The recent increase in interest in echocardiography is partially due to the feasibility of using this technic to evaluate left ventricular performance in a noninvasive manner. It has been demonstrated that one can obtain an internal dimension of the left ventricular cavity and that this dimension is closely related to the corresponding volumes in uniformly contracting ventricles. Thus in patients with valvular heart disease, congenital heart disease, or cardiomyopathy, echocardiography provides an excellent noninvasive means of estimating diastolic volume, systolic volume, stroke volume, ejection fraction, and mean rate of circumferential shortening. In patients with segmental left ventricular disease, such as with coronary artery disease, these dimensions may not be true reflectors of the corresponding volumes. In such ventricles one probably should use echocardiography to evaluate the motion of individual segments of the chamber. To evaluate overall left ventricular function, one could use the mitral valve echoes to estimate mitral valve flow and left ventricular diastolic pressure. Echocardiography also provides a method of measuring wall thickness of the posterior left ventricular wall and the interventricular septum.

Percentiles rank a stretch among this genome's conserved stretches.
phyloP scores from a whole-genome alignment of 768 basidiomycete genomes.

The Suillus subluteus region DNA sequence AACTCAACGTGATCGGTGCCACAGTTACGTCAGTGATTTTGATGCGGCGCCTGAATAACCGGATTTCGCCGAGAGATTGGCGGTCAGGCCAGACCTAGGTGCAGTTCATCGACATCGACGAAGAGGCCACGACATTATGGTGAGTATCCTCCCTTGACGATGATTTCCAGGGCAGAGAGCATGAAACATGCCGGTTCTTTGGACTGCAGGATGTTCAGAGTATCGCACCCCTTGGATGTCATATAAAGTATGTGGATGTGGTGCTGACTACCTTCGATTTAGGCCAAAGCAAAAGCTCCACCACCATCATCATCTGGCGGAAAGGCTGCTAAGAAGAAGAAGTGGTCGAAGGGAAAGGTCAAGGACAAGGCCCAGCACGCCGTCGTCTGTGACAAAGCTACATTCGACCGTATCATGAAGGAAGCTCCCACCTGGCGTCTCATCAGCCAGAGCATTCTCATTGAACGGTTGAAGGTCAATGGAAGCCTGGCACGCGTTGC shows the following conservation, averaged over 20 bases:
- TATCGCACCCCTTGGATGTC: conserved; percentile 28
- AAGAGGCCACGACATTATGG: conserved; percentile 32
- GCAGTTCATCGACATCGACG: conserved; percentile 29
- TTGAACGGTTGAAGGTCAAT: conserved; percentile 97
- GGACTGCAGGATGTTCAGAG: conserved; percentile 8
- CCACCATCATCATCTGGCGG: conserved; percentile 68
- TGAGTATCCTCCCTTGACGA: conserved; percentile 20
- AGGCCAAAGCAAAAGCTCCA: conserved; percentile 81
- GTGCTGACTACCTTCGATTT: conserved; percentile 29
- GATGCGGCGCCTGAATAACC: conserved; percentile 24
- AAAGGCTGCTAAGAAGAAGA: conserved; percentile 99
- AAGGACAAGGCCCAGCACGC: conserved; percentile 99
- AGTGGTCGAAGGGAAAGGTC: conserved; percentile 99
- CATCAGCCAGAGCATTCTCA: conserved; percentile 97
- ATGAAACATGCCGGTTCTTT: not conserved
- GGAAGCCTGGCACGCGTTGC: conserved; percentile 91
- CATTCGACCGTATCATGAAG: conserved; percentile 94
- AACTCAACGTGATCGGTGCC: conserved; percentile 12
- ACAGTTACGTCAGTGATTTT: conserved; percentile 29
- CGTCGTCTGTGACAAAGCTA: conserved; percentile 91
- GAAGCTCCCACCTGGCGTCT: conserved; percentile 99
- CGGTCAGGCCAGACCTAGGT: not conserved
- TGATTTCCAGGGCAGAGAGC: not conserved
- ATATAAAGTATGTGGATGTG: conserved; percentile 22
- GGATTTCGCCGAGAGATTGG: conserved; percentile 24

Many echocardiographic technics for the diagnosis of congenital heart disease have recently been described. Most of these technics obviously need further substantiation; however, the size of the list is impressive and makes one feel that even the more complicated forms of congenital heart disease may be unraveled with echocardiography. The use of a strip-chart recorder has greatly improved and broadened the echocardiographic examination. Besides making the examination technically easier, it provides a means of appreciating the interrelationship of many cardiac echoes.
A critical problem facing echocardiographly is the maintenance of high-quality examinations. Unfortunately the examination is not easy, and it requires a well-trained, highly skilled individual. The acceptance of the technic by the clinician has produced a demand which exceeds the available manpower to do adequate echocardiography. As a result much of the echocardiography being done is totally inadequate. The technic is still new and relatively unproven, and it cannot tolerate much abuse by people not well trained. One possible safeguard to the maintenance of high-quality echocardiography is for clinicians to be familiar with what a good echocardiogram looks like. The difficulty with echocardiography is mainly in doing the examination. not necessarily in the interpretation. Thus if the technical quality can be maintained, there is no doubt that echocardiography will play an increasingly important role in clinical cardiology.
- © 1973 American Heart Association, Inc.